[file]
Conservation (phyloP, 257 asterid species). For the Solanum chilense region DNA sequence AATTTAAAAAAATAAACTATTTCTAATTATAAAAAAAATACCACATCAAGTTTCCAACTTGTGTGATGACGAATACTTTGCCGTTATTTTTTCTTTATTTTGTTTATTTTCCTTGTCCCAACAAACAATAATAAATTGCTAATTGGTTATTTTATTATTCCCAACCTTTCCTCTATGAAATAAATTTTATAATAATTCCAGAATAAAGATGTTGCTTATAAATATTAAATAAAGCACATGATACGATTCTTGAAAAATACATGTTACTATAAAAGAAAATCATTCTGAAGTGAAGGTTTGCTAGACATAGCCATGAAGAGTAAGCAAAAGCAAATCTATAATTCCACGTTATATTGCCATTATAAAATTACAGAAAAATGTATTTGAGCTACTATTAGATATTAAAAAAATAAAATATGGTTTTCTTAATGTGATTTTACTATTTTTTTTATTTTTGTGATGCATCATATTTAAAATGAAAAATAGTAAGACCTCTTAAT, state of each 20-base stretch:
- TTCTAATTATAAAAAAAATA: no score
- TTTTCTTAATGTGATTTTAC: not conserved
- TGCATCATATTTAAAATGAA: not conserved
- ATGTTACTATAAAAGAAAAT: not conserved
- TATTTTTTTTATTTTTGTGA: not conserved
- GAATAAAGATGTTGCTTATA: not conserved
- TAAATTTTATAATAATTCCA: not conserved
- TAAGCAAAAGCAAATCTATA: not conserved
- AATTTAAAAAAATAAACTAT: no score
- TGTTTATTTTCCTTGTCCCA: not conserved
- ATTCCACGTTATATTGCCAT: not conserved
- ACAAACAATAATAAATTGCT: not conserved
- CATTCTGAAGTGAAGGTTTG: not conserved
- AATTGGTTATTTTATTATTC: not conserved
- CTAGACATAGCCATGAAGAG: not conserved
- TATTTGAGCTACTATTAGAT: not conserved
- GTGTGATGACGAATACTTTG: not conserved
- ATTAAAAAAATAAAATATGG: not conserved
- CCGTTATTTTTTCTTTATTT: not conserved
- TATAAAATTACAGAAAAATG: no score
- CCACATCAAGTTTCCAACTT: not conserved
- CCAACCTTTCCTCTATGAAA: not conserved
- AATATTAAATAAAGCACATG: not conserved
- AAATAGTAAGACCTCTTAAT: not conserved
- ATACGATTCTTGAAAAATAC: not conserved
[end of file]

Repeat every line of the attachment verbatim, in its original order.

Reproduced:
Conservation (phyloP, 257 asterid species). For the Solanum chilense region DNA sequence AATTTAAAAAAATAAACTATTTCTAATTATAAAAAAAATACCACATCAAGTTTCCAACTTGTGTGATGACGAATACTTTGCCGTTATTTTTTCTTTATTTTGTTTATTTTCCTTGTCCCAACAAACAATAATAAATTGCTAATTGGTTATTTTATTATTCCCAACCTTTCCTCTATGAAATAAATTTTATAATAATTCCAGAATAAAGATGTTGCTTATAAATATTAAATAAAGCACATGATACGATTCTTGAAAAATACATGTTACTATAAAAGAAAATCATTCTGAAGTGAAGGTTTGCTAGACATAGCCATGAAGAGTAAGCAAAAGCAAATCTATAATTCCACGTTATATTGCCATTATAAAATTACAGAAAAATGTATTTGAGCTACTATTAGATATTAAAAAAATAAAATATGGTTTTCTTAATGTGATTTTACTATTTTTTTTATTTTTGTGATGCATCATATTTAAAATGAAAAATAGTAAGACCTCTTAAT, state of each 20-base stretch:
- TTCTAATTATAAAAAAAATA: no score
- TTTTCTTAATGTGATTTTAC: not conserved
- TGCATCATATTTAAAATGAA: not conserved
- ATGTTACTATAAAAGAAAAT: not conserved
- TATTTTTTTTATTTTTGTGA: not conserved
- GAATAAAGATGTTGCTTATA: not conserved
- TAAATTTTATAATAATTCCA: not conserved
- TAAGCAAAAGCAAATCTATA: not conserved
- AATTTAAAAAAATAAACTAT: no score
- TGTTTATTTTCCTTGTCCCA: not conserved
- ATTCCACGTTATATTGCCAT: not conserved
- ACAAACAATAATAAATTGCT: not conserved
- CATTCTGAAGTGAAGGTTTG: not conserved
- AATTGGTTATTTTATTATTC: not conserved
- CTAGACATAGCCATGAAGAG: not conserved
- TATTTGAGCTACTATTAGAT: not conserved
- GTGTGATGACGAATACTTTG: not conserved
- ATTAAAAAAATAAAATATGG: not conserved
- CCGTTATTTTTTCTTTATTT: not conserved
- TATAAAATTACAGAAAAATG: no score
- CCACATCAAGTTTCCAACTT: not conserved
- CCAACCTTTCCTCTATGAAA: not conserved
- AATATTAAATAAAGCACATG: not conserved
- AAATAGTAAGACCTCTTAAT: not conserved
- ATACGATTCTTGAAAAATAC: not conserved